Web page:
On Friday, President Barack Obama will visit Hiroshima, Japan, the first American president to do so while in office. In August 1945, the United States dropped an atomic bomb on the city to force Japan's surrender in World War II. Although their city lay in ruins, some Hiroshima schoolchildren drew pictures of hope and peace. The former students and their drawings are now part of a documentary called “Pictures from a Hiroshima Schoolyard.” VOA's Deborah Block has the story.
    Video

    Video Vietnamese Rapper Performs for Obama

    A prominent young Vietnamese artist told President Obama said she faced roadblocks as a woman rapper, and asked the president about government support for the arts. He asked her to rap, and he even offered to provide a base beat for her. Watch what happened.
    Video

    Video Roots Run Deep for Tunisia's Dwindling Jewish Community

    This week, hundreds of Jewish pilgrims are defying terrorist threats to celebrate an ancient religious festival on the Tunisian island of Djerba. The festivities cast a spotlight on North Africa's once-vibrant Jewish population that has all but died out in recent decades. Despite rising threats of militant Islam and the country's battered economy, one of the Arab world's last Jewish communities is staying put and nurturing a new generation. VOA’s Lisa Bryant reports.
    Video

    Video Meet Your New Co-Worker: The Robot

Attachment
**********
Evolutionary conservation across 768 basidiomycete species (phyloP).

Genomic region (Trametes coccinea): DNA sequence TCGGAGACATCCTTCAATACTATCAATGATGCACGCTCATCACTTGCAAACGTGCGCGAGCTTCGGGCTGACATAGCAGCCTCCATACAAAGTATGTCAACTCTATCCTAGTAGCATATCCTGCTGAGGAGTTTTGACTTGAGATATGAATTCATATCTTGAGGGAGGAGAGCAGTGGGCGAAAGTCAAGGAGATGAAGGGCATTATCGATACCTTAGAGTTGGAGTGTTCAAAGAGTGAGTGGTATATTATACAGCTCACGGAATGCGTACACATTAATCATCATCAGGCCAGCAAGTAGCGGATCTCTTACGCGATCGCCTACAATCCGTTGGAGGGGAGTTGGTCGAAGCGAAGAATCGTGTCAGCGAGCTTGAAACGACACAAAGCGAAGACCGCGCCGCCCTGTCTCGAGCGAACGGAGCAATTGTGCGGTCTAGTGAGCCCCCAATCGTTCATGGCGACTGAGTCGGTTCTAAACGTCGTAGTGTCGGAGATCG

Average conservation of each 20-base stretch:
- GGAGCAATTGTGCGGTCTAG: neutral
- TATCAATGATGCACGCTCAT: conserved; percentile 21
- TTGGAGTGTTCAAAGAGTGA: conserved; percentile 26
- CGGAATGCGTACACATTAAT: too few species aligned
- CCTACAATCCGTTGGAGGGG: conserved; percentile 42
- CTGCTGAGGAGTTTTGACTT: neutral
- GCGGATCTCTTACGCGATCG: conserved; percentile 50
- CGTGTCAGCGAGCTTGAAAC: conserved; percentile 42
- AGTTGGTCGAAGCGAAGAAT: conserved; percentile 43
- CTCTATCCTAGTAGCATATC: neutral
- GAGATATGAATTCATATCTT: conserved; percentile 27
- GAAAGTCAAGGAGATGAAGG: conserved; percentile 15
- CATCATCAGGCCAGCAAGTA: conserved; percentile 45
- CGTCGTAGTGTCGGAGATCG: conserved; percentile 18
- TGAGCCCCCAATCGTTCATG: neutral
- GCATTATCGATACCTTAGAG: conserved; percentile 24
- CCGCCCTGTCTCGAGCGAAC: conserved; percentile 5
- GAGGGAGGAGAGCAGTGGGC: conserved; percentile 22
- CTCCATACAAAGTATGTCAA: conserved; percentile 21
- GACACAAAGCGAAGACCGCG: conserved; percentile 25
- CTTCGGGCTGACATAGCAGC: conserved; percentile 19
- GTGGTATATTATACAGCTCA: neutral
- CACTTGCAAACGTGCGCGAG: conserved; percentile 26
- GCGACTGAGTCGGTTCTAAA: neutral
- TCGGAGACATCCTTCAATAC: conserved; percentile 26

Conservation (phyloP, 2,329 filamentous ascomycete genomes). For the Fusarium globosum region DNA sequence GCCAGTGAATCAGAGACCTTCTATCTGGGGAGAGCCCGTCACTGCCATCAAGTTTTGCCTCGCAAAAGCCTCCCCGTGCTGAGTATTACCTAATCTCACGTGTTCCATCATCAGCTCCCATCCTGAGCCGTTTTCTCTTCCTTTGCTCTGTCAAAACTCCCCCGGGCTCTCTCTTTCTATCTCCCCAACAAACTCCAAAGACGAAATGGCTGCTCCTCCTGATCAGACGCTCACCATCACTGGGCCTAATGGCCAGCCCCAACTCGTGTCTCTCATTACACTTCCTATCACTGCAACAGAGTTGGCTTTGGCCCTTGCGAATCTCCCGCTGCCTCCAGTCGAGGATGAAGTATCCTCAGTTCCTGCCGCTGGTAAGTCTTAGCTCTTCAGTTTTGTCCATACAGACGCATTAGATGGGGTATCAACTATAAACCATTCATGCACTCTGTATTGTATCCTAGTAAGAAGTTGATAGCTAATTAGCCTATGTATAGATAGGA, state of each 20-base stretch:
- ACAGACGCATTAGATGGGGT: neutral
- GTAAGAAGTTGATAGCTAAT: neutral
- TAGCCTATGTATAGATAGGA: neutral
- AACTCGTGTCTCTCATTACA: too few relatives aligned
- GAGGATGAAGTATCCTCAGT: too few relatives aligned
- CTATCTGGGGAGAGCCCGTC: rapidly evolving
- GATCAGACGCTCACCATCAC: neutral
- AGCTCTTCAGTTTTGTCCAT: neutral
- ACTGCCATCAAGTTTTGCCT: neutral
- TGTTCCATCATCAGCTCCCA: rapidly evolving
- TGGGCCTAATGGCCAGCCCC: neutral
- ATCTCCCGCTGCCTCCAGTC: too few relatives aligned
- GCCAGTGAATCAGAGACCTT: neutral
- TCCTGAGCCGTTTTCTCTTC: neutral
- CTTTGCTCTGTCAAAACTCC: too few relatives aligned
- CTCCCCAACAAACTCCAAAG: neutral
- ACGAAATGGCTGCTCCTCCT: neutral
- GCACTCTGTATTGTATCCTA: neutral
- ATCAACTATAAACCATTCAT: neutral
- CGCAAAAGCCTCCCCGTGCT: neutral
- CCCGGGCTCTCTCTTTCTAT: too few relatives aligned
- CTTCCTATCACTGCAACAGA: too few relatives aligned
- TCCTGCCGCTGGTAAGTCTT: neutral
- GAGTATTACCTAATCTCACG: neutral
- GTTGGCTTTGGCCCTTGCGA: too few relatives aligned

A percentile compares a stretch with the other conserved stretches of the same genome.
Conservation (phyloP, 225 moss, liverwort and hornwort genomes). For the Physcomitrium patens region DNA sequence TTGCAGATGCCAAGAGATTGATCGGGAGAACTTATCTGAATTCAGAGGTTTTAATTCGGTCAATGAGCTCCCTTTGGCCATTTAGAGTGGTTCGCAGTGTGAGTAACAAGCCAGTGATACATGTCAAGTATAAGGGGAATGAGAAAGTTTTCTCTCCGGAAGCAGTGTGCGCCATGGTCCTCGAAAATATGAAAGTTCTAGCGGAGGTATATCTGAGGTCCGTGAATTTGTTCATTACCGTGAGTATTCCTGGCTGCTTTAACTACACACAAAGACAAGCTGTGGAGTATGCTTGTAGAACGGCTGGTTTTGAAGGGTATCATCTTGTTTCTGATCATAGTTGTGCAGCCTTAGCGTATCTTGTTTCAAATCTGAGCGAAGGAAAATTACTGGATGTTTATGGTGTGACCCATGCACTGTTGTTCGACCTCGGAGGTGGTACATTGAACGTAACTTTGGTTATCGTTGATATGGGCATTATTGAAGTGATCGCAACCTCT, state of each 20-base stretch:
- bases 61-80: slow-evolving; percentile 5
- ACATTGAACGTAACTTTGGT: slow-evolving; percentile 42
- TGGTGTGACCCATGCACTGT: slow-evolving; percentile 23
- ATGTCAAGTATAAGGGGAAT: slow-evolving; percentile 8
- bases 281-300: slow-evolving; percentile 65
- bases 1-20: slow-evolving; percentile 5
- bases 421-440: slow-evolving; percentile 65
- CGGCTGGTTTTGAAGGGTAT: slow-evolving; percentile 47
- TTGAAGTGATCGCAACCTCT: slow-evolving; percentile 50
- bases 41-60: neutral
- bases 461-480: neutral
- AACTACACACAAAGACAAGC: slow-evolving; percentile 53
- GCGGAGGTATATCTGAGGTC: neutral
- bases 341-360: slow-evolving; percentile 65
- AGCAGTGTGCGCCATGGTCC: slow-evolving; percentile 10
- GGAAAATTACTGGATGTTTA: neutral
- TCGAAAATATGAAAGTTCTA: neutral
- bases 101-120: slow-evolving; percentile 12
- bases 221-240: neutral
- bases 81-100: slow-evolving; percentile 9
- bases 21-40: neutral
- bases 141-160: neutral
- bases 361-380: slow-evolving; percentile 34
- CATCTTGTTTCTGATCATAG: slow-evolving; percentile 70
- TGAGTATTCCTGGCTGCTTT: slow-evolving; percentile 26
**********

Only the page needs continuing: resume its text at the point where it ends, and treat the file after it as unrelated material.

Increasing numbers of robots are joining the workforce, as companies scale back and more processes become automated. The latest robots are flexible and collaborative, built to work alongside humans as opposed to replacing them. VOA’s Tina Trinh looks at the next generation of automated employees helping out their human colleagues.
    Video

    Video Wheelchair Technology in Tune With Times

    Technologies for the disabled, including wheelchair technology, are advancing just as quickly as everything else in the digital age. Two new advances in wheelchairs offer improved control and a more comfortable fit. VOA's George Putic reports.
    Video

    Video Baby Boxes Offer Safe Haven for Unwanted Children

    No one knows exactly how many babies are abandoned worldwide each year. The statistic is a difficult one to determine because it is illegal in most places. Therefore unwanted babies are often hidden and left to die. But as Erika Celeste reports from Woodburn, Indiana, a new program hopes to make surrendering infants safer for everyone.
    Video

    Video California Celebration Showcases Local Wines, Balloons

    Communities in the U.S. often hold festivals to show what makes them special. In California, for example, farmers near Fresno celebrate their figs and those around Gilmore showcase their garlic. Mike O'Sullivan reports that the wine-producing region of Temecula offers local vintages in an annual festival where rides on hot-air balloons add to the excitement.
    Video

    Video US Elementary School Offers Living Science Lessons

    Zero is not a good score on a test at school. But Discovery Elementary is proud of its “net zero” rating. Net zero describes a building in which the amount of energy provided by on-site renewable sources equals the amount of energy the building uses. As Faiza Elmasry tells us, the innovative features in the building turn the school into a teaching tool, where kids can't help but learn about science and sustainability. Faith Lapidus narrates.

    Special Report

    Adrift The Invisible African Diaspora